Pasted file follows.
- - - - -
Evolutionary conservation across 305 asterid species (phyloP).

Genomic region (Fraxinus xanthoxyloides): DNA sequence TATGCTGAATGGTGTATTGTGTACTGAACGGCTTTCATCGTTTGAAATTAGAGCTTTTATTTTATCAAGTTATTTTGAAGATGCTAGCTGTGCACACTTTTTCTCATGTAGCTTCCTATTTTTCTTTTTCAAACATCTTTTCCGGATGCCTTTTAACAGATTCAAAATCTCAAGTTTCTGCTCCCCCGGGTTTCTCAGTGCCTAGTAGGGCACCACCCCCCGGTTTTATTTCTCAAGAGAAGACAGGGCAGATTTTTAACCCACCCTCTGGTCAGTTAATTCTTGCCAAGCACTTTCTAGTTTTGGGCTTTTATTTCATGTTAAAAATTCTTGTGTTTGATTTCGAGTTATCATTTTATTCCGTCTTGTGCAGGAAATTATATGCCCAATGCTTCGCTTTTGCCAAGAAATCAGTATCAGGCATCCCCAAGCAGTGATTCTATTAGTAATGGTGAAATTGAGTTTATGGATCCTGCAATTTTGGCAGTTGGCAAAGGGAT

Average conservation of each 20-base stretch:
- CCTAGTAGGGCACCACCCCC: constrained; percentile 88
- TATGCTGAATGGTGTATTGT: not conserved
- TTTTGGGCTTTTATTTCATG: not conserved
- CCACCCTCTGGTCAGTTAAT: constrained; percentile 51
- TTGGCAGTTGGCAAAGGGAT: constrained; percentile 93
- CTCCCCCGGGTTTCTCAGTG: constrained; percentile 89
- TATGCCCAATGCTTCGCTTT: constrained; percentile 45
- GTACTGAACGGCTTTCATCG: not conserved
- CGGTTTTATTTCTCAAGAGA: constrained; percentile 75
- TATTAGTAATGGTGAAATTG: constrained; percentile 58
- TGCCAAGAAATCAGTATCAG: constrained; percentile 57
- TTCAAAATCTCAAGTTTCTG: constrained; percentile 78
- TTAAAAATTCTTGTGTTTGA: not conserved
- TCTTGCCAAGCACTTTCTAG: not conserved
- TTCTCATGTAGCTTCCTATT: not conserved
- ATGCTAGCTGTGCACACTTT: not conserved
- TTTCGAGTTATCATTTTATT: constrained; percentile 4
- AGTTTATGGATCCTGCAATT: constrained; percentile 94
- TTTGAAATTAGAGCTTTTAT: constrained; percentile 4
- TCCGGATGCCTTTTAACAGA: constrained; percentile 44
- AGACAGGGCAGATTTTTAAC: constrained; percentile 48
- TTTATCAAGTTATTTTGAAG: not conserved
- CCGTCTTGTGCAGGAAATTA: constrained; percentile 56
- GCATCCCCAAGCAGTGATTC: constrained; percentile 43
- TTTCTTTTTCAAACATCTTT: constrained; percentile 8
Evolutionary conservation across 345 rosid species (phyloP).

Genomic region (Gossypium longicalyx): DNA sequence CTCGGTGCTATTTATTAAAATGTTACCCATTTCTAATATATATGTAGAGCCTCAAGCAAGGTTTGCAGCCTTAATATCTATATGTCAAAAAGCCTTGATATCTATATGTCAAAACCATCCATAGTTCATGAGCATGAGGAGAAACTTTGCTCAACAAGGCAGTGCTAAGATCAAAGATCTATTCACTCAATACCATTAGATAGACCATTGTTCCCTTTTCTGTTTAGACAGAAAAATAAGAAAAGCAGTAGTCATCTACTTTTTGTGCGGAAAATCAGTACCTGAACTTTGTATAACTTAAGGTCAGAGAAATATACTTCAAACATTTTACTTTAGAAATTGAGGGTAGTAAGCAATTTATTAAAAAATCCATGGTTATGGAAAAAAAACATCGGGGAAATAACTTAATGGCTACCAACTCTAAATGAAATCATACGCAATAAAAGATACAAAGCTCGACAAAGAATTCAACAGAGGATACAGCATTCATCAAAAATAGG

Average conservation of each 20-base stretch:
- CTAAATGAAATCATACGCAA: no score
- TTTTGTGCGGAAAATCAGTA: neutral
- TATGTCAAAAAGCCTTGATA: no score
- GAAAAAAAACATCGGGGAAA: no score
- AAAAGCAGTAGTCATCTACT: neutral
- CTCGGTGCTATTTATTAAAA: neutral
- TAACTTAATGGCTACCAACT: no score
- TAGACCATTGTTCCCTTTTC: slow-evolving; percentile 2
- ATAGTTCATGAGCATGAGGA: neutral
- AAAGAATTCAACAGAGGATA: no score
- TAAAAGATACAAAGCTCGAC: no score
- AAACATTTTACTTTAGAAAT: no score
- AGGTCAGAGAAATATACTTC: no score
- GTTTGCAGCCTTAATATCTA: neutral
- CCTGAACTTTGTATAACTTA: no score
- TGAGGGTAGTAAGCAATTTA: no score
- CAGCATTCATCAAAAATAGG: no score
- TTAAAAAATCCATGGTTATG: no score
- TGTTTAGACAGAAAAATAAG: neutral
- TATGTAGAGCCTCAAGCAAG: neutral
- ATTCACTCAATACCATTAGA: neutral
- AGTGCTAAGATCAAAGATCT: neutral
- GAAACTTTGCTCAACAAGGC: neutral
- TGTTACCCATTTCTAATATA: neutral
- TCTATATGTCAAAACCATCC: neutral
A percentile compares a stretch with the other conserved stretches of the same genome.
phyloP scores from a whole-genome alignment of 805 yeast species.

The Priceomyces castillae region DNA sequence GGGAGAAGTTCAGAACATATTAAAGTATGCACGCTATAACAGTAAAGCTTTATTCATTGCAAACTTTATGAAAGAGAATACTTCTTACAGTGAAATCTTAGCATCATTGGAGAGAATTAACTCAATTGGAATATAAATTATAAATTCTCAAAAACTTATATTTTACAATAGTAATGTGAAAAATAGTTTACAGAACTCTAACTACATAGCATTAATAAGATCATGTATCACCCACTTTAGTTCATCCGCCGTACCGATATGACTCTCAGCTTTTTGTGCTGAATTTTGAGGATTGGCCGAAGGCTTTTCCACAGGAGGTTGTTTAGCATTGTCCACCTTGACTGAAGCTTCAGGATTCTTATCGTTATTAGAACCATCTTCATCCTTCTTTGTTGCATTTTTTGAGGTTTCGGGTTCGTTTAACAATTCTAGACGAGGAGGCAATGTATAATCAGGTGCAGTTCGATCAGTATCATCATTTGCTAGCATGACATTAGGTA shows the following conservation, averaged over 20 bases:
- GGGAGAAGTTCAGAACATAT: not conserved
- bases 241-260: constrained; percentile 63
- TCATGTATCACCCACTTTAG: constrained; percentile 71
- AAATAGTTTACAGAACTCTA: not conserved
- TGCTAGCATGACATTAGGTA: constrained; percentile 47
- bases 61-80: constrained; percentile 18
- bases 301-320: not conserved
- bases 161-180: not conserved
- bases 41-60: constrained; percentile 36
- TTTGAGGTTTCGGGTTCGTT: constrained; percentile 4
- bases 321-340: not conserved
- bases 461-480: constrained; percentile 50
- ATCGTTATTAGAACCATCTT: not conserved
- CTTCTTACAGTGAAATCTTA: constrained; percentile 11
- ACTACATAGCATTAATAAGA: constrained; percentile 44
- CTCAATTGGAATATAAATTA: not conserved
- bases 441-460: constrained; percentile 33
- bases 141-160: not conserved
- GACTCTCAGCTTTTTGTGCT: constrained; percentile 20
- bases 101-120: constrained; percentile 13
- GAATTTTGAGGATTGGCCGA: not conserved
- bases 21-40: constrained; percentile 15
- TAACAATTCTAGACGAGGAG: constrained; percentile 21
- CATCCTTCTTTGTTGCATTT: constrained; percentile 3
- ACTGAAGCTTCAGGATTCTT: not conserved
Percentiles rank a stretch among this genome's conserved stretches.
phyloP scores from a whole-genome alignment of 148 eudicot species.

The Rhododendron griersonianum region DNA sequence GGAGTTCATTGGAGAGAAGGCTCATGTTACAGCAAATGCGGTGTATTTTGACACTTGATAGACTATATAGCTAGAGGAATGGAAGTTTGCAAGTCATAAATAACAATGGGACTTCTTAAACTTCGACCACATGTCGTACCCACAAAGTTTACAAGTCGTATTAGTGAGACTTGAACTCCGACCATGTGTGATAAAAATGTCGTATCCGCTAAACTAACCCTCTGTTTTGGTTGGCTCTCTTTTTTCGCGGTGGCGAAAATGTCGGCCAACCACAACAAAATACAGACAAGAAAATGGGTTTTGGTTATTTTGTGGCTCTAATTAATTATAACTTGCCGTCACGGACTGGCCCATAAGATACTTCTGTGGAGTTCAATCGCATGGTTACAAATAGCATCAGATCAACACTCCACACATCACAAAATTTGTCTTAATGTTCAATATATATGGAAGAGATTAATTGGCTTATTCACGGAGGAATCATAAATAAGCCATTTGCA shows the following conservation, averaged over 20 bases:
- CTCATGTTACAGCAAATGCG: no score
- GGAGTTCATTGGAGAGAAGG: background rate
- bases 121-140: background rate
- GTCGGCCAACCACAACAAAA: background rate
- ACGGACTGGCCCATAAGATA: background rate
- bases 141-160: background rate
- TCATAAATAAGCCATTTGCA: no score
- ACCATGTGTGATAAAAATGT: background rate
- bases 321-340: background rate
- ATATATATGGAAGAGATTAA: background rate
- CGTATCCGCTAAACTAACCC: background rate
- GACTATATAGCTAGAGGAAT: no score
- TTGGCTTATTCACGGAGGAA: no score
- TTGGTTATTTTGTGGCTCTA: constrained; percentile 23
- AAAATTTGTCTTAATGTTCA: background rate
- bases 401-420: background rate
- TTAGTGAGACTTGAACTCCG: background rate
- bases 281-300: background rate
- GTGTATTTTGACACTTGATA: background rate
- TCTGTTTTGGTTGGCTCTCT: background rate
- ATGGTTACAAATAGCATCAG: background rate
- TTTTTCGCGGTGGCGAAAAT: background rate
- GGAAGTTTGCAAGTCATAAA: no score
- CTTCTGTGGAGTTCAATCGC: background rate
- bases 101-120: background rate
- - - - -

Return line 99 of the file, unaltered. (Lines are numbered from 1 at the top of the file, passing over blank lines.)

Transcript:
- GACTATATAGCTAGAGGAAT: no score